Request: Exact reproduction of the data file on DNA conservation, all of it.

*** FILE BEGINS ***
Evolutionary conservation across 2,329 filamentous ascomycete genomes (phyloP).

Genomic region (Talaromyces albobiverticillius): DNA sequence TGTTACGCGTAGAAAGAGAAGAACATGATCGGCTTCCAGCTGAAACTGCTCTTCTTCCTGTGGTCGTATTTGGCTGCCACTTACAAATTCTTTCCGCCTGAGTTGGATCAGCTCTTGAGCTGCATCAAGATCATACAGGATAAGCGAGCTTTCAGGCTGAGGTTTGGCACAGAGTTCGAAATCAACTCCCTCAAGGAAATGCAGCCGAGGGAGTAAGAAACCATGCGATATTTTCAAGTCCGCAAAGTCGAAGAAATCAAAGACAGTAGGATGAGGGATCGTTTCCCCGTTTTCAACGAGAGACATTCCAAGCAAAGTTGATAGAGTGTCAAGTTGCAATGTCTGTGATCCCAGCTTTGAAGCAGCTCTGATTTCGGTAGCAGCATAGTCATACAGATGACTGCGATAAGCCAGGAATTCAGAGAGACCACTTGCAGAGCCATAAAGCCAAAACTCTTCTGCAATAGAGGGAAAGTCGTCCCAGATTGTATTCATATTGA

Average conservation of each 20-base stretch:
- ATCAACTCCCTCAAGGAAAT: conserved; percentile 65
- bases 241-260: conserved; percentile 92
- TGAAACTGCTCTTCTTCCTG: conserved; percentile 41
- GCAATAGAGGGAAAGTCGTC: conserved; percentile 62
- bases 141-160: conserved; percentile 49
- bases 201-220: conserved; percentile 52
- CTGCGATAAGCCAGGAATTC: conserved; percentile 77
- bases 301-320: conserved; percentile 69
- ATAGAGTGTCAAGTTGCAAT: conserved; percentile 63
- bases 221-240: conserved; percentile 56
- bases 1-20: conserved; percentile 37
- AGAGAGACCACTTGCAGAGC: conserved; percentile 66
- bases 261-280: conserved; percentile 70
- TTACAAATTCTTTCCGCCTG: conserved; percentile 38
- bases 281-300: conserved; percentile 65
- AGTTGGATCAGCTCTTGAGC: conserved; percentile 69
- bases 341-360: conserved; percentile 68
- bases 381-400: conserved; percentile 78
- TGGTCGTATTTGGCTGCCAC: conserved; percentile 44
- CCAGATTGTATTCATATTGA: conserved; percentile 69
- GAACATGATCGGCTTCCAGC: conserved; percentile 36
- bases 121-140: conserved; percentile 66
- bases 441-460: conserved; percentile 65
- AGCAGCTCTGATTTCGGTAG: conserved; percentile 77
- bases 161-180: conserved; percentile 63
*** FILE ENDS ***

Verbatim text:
Evolutionary conservation across 2,329 filamentous ascomycete genomes (phyloP).

Genomic region (Talaromyces albobiverticillius): DNA sequence TGTTACGCGTAGAAAGAGAAGAACATGATCGGCTTCCAGCTGAAACTGCTCTTCTTCCTGTGGTCGTATTTGGCTGCCACTTACAAATTCTTTCCGCCTGAGTTGGATCAGCTCTTGAGCTGCATCAAGATCATACAGGATAAGCGAGCTTTCAGGCTGAGGTTTGGCACAGAGTTCGAAATCAACTCCCTCAAGGAAATGCAGCCGAGGGAGTAAGAAACCATGCGATATTTTCAAGTCCGCAAAGTCGAAGAAATCAAAGACAGTAGGATGAGGGATCGTTTCCCCGTTTTCAACGAGAGACATTCCAAGCAAAGTTGATAGAGTGTCAAGTTGCAATGTCTGTGATCCCAGCTTTGAAGCAGCTCTGATTTCGGTAGCAGCATAGTCATACAGATGACTGCGATAAGCCAGGAATTCAGAGAGACCACTTGCAGAGCCATAAAGCCAAAACTCTTCTGCAATAGAGGGAAAGTCGTCCCAGATTGTATTCATATTGA

Average conservation of each 20-base stretch:
- ATCAACTCCCTCAAGGAAAT: conserved; percentile 65
- bases 241-260: conserved; percentile 92
- TGAAACTGCTCTTCTTCCTG: conserved; percentile 41
- GCAATAGAGGGAAAGTCGTC: conserved; percentile 62
- bases 141-160: conserved; percentile 49
- bases 201-220: conserved; percentile 52
- CTGCGATAAGCCAGGAATTC: conserved; percentile 77
- bases 301-320: conserved; percentile 69
- ATAGAGTGTCAAGTTGCAAT: conserved; percentile 63
- bases 221-240: conserved; percentile 56
- bases 1-20: conserved; percentile 37
- AGAGAGACCACTTGCAGAGC: conserved; percentile 66
- bases 261-280: conserved; percentile 70
- TTACAAATTCTTTCCGCCTG: conserved; percentile 38
- bases 281-300: conserved; percentile 65
- AGTTGGATCAGCTCTTGAGC: conserved; percentile 69
- bases 341-360: conserved; percentile 68
- bases 381-400: conserved; percentile 78
- TGGTCGTATTTGGCTGCCAC: conserved; percentile 44
- CCAGATTGTATTCATATTGA: conserved; percentile 69
- GAACATGATCGGCTTCCAGC: conserved; percentile 36
- bases 121-140: conserved; percentile 66
- bases 441-460: conserved; percentile 65
- AGCAGCTCTGATTTCGGTAG: conserved; percentile 77
- bases 161-180: conserved; percentile 63